About nine years ago, Nintendo launched the Wii, and brought casual, arm-waving gaming into tens of millions of living rooms across the world. Today (Sept. 9), Apple announced announced a hefty update to its Apple TV set-top streaming device, and while the focus was on creating the “future of TV,” Apple spent a significant chunk of time explaining how its box can be used as a gaming machine. The Nintendo Wii hooked kids in with Mario, and Wii Sports convinced parents to join in on the fun, and it looks like Apple wants to follow in Nintendo’s footsteps to control the future of casual gaming. But how will we play games on the Apple TV?
With the remote
The new Siri-powered remote acts a lot like the Nintendo’s Wii game controller. It’s got a detachable strap (which is sold separately) and can be waved around to control gameplay. Apple showed off a game called Beat Sports, which is reminiscent of the Wii Sports game that came bundled with the Wii in many countries: It’s a series of mini-games where users play games based on sports like tennis and golf, swatting the controller back and forth to do so.
Using the TV remote to play a game.(Apple/Screenshot)
The remote also has a touchpad—or “virtual directional pad,” as Apple calls it—that can be used to control games as you would on an iOS devices. Speaking of which:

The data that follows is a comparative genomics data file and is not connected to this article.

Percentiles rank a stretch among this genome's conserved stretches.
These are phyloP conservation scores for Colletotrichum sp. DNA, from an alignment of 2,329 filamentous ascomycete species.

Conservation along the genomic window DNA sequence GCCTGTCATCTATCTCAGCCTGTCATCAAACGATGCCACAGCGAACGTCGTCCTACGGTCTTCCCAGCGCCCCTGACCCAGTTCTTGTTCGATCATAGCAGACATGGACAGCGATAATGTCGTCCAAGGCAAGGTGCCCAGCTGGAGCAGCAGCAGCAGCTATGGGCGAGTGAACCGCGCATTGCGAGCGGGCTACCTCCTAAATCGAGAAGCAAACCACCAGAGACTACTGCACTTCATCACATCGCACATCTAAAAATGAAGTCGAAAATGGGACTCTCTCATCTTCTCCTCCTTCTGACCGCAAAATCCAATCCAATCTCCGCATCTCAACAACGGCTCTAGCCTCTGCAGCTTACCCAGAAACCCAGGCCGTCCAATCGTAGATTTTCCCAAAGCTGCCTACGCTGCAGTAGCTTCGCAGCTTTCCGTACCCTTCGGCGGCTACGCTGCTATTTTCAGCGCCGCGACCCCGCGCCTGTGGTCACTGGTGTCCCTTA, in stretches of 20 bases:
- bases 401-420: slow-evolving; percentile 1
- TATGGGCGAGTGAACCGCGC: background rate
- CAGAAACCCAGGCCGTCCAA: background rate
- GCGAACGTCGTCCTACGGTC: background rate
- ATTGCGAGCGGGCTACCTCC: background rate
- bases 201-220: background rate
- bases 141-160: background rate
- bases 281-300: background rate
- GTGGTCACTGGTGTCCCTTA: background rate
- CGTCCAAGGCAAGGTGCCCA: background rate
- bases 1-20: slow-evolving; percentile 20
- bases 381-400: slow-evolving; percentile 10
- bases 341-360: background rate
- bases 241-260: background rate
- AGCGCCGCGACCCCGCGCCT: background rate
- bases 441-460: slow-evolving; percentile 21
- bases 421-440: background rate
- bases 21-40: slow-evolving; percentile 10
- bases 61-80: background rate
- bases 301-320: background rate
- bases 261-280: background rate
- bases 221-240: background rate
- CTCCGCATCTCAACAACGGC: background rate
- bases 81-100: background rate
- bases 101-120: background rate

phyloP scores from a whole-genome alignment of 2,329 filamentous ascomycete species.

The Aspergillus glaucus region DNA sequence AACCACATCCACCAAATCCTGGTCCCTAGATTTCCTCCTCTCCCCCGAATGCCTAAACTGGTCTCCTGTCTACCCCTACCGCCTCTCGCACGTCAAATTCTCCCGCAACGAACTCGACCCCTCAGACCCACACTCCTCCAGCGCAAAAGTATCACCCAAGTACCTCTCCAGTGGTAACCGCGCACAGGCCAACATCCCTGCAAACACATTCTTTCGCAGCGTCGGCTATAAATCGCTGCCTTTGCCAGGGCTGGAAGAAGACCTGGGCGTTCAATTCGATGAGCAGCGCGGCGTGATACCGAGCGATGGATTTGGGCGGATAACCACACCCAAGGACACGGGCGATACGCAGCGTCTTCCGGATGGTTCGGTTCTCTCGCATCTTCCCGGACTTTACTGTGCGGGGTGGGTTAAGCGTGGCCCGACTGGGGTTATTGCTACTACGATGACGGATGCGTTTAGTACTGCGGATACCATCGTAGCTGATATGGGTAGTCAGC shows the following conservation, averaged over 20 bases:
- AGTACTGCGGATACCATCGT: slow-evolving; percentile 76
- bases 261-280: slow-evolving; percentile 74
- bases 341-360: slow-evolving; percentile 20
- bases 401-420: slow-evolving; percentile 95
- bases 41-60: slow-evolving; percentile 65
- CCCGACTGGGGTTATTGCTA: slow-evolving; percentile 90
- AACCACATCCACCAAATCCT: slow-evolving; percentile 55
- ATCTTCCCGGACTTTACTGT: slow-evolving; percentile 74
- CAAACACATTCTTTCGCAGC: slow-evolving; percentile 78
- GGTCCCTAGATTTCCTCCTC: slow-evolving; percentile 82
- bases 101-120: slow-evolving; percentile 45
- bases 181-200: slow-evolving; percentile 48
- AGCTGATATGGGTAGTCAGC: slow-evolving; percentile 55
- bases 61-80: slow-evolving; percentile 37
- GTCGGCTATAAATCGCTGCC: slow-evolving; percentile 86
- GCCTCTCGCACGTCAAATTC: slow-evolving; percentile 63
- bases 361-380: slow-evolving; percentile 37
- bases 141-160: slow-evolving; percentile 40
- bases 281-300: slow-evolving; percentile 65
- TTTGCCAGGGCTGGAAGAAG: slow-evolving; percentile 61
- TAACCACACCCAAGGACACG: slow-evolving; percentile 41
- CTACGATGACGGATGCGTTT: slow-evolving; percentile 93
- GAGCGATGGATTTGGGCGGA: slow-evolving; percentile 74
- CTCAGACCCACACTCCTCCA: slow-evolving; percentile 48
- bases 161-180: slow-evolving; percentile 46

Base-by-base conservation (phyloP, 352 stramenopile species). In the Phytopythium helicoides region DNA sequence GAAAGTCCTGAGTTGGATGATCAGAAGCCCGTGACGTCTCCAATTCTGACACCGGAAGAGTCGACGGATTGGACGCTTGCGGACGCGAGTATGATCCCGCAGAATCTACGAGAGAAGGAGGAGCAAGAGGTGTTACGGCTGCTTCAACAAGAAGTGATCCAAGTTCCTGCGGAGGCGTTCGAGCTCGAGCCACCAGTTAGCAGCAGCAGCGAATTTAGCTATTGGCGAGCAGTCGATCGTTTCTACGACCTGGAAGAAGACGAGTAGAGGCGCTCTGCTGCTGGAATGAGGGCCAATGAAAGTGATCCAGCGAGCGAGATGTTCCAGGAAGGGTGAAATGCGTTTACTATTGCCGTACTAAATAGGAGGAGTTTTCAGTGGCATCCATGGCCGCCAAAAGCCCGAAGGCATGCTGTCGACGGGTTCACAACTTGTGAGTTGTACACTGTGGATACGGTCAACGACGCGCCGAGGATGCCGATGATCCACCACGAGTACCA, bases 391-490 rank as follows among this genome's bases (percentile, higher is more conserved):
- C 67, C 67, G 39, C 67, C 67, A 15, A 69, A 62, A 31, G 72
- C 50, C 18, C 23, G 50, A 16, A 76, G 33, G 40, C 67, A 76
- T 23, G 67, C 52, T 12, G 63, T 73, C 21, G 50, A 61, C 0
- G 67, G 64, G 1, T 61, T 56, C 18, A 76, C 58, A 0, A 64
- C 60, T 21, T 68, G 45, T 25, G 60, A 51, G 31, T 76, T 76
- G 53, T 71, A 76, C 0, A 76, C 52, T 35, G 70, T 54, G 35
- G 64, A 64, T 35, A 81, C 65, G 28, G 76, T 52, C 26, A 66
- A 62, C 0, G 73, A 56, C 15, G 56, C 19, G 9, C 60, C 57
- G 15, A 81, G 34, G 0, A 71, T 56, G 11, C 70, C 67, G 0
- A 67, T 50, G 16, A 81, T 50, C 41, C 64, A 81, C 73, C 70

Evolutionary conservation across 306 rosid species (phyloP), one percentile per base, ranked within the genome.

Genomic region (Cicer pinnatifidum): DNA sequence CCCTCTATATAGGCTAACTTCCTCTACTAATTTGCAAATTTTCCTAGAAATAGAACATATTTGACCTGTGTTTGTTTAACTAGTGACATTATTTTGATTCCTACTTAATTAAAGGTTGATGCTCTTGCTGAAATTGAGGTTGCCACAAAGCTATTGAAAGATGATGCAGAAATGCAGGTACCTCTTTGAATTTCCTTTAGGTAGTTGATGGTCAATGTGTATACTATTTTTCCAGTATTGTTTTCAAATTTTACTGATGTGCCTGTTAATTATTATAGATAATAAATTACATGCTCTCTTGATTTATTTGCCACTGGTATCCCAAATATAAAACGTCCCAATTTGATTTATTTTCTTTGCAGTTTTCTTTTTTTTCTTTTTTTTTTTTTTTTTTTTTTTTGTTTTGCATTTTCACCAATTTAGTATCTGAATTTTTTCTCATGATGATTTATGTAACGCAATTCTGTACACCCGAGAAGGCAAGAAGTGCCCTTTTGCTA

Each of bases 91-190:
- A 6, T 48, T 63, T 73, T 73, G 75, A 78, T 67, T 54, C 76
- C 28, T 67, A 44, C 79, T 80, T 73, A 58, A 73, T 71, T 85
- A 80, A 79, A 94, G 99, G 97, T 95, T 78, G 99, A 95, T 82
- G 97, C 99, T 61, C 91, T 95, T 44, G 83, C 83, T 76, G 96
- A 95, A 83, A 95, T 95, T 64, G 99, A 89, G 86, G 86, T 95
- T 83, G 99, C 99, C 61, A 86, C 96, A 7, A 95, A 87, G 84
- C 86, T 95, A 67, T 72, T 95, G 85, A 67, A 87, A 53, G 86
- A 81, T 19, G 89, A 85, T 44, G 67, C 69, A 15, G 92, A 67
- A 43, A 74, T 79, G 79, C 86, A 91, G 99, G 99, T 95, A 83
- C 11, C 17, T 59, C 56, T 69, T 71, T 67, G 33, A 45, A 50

With iOS devices
Developers will have the ability to design TV games that can be controlled by iPhones and iPads. During today’s event, the developers of Crossy Road, a modern take on Frogger, showed off a new multiplayer version of their game, where one person was controlling a character with the TV remote, and the other with an iPhone. Like the remote, iOS devices will be able to use their accelerometers, gyroscopes, and touchscreens to control games. No word yet on whether you’d be able to control any games with an Apple Watch.
With third-party controllers
Although it wasn’t mentioned during the event, Apple’s website says that games will be able to use certain MFi third-party controllers with the TV. The majority of the gaming demonstration was centered around casual, easy-to-learn games. But these controllers leave the door open for more serious gaming to come to Apple TV, although Apple was light on details on just how powerful its TV could be as a gaming machine. Other set-top boxes based on mobile operating systems, like the Ouya, have failed to make much of a dent on the gaming market, but iOS is already one of the most popular gaming platforms of all time, so the TV will certainly have a leg up.
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